Freddie Mercury

How to Move From Stale to Innovative as a Songwriter

If you’re trying to develop an innovative songwriting style, a major impediment is one that’s often unnoticeable: you’re listening only to music from your own genre of choice.

So if you’re a country-folk songwriter, and you’re only listening to the latest and greatest country-folk singer-songwriters, it makes developing your own style immensely difficult. Innovation is almost impossible.

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The songwriters who can lay claim to being a new kind of sound within their genre are usually only innovative and imaginative within their own genre. What I mean is that though the music they write uses ideas that may be unique their typical fanbase, those may be ideas that have existed in other genres for decades or more.

Most songs can be produced to sit in different genres, so we’re not just talking about writing style here, we’re also considering production.

When Queen came up with “Lazing On a Sunday Afternoon” — a kind of music hall-salon music melange — on their “A Night At the Opera” album, it was surprising, unique and, for all intents and purposes, risky within their chosen genre.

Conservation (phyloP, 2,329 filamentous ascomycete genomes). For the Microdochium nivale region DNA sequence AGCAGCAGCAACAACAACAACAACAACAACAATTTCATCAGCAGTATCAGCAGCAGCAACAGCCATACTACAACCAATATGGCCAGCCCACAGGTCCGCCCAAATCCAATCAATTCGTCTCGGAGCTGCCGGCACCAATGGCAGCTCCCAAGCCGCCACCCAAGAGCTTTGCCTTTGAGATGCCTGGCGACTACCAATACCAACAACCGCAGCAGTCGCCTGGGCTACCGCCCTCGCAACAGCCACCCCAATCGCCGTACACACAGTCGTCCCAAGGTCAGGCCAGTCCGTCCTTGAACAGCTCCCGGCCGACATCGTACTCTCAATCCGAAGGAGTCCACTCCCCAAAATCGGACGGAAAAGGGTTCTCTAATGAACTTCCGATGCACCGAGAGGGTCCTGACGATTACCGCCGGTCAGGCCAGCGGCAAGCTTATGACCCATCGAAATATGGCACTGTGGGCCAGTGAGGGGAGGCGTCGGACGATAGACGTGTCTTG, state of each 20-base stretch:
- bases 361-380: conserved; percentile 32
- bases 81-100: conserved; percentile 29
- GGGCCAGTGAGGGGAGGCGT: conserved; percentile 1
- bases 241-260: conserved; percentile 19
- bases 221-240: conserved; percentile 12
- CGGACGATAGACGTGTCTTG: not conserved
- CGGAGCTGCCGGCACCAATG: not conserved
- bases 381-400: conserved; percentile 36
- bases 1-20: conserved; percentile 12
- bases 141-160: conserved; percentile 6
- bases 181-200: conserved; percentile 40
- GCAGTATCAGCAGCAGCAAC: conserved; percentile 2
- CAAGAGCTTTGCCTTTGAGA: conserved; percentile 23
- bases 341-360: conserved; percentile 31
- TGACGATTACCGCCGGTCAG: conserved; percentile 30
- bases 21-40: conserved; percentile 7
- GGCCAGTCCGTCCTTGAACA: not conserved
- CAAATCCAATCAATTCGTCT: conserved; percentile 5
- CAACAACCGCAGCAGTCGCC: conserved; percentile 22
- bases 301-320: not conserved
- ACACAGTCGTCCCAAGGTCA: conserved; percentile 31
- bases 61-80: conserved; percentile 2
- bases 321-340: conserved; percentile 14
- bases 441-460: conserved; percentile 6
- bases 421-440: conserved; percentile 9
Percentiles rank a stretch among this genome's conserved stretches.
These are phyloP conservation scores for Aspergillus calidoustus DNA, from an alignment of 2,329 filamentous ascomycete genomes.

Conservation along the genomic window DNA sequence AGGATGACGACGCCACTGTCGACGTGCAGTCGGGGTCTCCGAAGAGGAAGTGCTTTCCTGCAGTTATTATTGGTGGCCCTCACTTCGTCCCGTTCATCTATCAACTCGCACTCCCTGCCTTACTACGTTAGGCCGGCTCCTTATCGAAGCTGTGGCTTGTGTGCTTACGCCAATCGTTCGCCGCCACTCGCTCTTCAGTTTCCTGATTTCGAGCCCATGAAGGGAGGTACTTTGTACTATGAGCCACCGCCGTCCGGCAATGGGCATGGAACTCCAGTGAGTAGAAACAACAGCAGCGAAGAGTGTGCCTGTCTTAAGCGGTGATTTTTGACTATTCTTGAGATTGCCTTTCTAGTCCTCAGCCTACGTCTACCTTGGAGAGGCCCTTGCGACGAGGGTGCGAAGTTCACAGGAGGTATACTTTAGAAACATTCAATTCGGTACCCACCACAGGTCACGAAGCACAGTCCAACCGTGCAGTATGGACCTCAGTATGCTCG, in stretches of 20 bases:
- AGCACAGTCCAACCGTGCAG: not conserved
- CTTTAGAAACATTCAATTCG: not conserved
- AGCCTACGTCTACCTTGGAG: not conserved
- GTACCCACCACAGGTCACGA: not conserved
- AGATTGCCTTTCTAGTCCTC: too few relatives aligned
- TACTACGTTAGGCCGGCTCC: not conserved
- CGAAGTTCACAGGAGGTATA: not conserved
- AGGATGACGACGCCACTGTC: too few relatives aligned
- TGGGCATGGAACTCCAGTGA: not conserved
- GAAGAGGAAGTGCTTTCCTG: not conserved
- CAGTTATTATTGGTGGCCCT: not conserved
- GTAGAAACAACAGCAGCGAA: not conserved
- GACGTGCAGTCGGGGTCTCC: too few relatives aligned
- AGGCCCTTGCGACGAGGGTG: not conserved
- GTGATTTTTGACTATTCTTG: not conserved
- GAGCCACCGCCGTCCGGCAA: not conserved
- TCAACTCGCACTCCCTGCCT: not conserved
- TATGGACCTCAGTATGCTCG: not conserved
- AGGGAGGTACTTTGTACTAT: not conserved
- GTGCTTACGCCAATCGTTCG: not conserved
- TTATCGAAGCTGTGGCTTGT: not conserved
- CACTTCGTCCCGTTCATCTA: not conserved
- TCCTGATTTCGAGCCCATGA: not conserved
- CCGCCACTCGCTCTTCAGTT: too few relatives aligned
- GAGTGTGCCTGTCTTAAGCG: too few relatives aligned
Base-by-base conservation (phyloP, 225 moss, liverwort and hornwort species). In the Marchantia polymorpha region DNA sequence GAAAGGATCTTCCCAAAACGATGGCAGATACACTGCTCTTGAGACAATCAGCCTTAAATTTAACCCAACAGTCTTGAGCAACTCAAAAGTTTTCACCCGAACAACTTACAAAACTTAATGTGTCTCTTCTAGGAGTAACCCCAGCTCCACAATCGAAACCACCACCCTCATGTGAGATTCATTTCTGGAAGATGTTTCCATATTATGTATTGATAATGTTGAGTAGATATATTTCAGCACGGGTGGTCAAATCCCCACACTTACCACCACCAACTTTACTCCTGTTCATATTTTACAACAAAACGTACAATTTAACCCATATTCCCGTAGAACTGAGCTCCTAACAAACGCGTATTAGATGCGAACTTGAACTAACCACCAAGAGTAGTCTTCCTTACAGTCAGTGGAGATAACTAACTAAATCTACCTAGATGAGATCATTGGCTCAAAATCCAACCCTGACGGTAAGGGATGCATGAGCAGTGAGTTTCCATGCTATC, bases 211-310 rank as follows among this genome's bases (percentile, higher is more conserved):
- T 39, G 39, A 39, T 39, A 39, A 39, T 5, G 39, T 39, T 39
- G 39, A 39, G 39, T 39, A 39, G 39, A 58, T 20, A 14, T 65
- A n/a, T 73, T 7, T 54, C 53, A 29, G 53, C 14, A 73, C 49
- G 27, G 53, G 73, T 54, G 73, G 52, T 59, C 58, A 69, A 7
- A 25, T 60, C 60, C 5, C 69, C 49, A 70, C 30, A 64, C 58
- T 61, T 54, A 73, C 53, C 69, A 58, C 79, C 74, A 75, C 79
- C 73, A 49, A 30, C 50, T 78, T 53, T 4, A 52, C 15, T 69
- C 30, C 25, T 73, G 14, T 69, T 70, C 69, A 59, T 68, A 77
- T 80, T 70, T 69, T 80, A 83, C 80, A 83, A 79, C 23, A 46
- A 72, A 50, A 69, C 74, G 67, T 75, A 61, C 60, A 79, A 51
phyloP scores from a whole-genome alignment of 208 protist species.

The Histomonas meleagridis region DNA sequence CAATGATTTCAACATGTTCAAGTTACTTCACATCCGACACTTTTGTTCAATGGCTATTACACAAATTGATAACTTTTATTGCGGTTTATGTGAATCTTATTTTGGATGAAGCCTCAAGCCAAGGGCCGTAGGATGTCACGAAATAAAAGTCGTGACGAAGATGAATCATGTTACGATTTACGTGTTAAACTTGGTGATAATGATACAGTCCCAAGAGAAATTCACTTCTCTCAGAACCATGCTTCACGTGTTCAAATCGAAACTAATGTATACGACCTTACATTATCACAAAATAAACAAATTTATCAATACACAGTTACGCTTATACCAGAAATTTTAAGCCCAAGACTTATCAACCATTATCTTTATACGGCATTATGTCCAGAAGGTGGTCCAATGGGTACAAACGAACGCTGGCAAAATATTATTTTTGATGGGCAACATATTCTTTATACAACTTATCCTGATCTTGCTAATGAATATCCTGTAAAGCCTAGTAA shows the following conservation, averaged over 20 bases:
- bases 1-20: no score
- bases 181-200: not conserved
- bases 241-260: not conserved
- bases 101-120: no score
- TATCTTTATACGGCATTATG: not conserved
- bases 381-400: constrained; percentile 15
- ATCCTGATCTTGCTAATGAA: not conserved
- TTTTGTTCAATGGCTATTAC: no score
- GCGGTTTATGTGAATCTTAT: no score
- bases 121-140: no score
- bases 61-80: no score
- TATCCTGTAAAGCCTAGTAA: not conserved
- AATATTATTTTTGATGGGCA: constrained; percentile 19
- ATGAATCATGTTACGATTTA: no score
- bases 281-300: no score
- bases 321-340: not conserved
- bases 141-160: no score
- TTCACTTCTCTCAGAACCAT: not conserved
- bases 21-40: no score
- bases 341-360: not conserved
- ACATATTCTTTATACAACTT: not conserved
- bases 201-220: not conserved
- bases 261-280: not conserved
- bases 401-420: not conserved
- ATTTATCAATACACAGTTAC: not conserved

That’s an extreme example, but there are thousands of other examples where singer-songwriters took on music that was just outside their normal genre. A good example of introducing production values from one genre and applying them to another is Dolly Parton’s rendition of “Here You Come Again” (Barry Mann, Cynthia Weil). Dolly was concerned that it was too pop for her mainly country fans, so some country steel guitar was added at the production stage.

My point here as that “Lazing On a Sunday Afternoon” would not ever have happened if Freddie Mercury didn’t have some passing knowledge and experience with other genres other than the heavy rock genre with which he and Queen were most associated.

Once you take those ideas that exist in other genres and pull them into your own genre, it sounds to your fan base as though you’ve come up with something new, fresh and innovative. In fact, all you’ve done is taken tried and true techniques from other genres — techniques that probably have existed for many years — and given them a new audience.

So if you’re bemoaning the fact that you find it hard to offer something fresh and innovative to your fans, start fixing the problem by examining what you’re listening to on a daily basis. If it’s all the same kind of music that you’re trying to write, it’s practically impossible to innovate. Broaden your listening tastes as the best way forward.

Gary EwerWritten by Gary Ewer. Follow Gary on Twitter.

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  1. Pingback: The Daily Muse – May 29th, 2020 | All About Songwriting

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